Keppel DC REIT has been getting quite a bit of attention since its recent IPO in December 2014,
Recently I spent a considerable amount of time analyzing this company after my broker tried to convince me to buy it. I already made a mistake on one counter under his recommendations (lesson learnt: take what your broker tells you with a pinch of salt!) so I wasn't going to repeat the same error. So here's my take on this stock:
Disclaimer: I am not an expert, and the views contained in this post should not be taken as an indication to buy or sell. I will not be held liable for any gains or losses incurred as a result of one's individual investing decisions after reading this post.
1. Since its IPO, the counter has risen 0.05 in 3 months (+)
Not a lot, but if you put a huge amount of cash into this one stock, presuming the trend continues and it rises by 0.20 by the end of the year, you would have made $4000 from a $20K investment! That's a pretty good return!
Market sentiment seems to agree on this, too.
Of course, the fact that is is the first data centre REIT of its kind to be offered on SGX also makes it even more appealing to investors.
Keppel DC REIT themselves are also forecasting a yield of 6.8% for FY2015 and 7.1% for FY2016. Pretty attractive.
2. Understanding the rise in demand for Data Centres (+)
In my previous post, I mentioned about the importance of doing your homework and understanding your investments before you pump in your money. In this case, we would need to understand the landscape of data centres first.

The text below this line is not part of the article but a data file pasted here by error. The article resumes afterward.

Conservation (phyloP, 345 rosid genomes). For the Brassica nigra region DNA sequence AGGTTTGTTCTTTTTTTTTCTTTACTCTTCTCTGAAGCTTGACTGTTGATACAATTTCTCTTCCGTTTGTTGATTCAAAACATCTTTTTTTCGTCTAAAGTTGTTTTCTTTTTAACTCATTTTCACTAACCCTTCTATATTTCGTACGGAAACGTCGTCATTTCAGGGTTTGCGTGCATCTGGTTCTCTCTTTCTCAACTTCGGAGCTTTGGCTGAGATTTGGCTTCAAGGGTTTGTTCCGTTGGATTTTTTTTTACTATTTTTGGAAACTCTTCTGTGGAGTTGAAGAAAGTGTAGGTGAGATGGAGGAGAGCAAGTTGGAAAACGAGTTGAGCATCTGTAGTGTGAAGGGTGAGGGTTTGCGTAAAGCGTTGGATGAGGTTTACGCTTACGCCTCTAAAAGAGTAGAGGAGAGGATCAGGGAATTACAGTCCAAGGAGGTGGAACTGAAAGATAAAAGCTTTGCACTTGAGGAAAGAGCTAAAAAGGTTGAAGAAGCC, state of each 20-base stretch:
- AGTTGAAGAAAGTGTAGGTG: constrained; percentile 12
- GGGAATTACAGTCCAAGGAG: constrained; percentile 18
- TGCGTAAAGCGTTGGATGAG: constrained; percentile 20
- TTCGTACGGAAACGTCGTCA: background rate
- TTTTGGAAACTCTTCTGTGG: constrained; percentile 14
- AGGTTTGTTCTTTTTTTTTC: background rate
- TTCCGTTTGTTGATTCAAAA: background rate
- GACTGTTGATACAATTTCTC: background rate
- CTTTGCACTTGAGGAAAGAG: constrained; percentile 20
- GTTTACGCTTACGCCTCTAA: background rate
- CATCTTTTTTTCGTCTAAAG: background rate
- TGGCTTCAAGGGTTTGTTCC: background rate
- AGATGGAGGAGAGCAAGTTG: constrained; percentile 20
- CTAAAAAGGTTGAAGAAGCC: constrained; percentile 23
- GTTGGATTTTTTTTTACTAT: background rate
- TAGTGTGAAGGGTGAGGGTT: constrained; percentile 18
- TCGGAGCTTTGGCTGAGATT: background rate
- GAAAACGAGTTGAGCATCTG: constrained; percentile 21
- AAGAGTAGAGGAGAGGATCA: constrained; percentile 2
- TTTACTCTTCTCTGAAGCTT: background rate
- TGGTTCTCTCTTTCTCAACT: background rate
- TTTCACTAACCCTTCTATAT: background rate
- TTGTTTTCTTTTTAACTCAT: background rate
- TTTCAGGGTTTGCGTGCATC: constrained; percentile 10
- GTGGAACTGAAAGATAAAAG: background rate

What are data centres?
|Source: Keppel DC REIT prospectus|
In other words, data centres are the backbone of a company. Imagine a bank for instance, when it comes to all the consumer data and records they have to handle and keep. Rather than build their own in-house facility, it may make more sense to outsource and store this information in a data centre instead, where they can easily access whenever they need to.
With the rise of data in today's information society, this brings good news to data centres.
3. High barriers to entry (+)
It is not cheap to build your own data centre facility. Upfront costs require you to either buy or rent the land, build the infrastructure (lots of wiring, hardware and cooling equipment needed), make sure it is safety-proof to provide your customers reassurance (what if someone wanted to shoot a gun through the server?), etc. Operating costs would be incurred on maintaining ideal temperatures so that the servers do not overheat, electricity costs, manpower costs, maintenance, etc. Let's not forget the necessity of hiring skilled technicians to ensure your data centre is well connected and equipped as well.
Customers also tend to prefer data centres with proven track records, as they don't want to take the risk of losing their information.
4. High switching costs (+)
I'm not too familiar with the numbers when it comes to quantifying the costs of switching data centre providers, but what I do know is that it can be a huge hassle for companies to transfer all their information stored on one data centre's server to another.
Customers generally are not inclined to switch providers once they've found a trusted vendor, as failure or downtime can cause huge losses in revenue and also affect the brand's reputation. What would you think of DBS if their online banking system faced downtime too often?
Thus, unless rental costs rise significantly (or if the data centre gets hit by issues, such as electrical fires or frequent security breaches), it is unlikely for most customers to take the trouble to change providers.
5. Singapore's rising popularity as a data centre hub (+)
Singapore is the hottest and most popular hub for Asia Pacific's data centre market at the moment. Aside from EDB doing a great job in wooing businesses here, much of its attractiveness comes in how we are one of the leading financial and business centers in APAC.
Singapore's high standards and low corruption rates makes it appealing for Fortune 500 to set up offices here, and most companies prefer to have their data centre in the country where they work. Most importantly, Singapore allows information to be stored in a flood and earthquake-free zone, ensuring that there will be minimal disruptions to operations.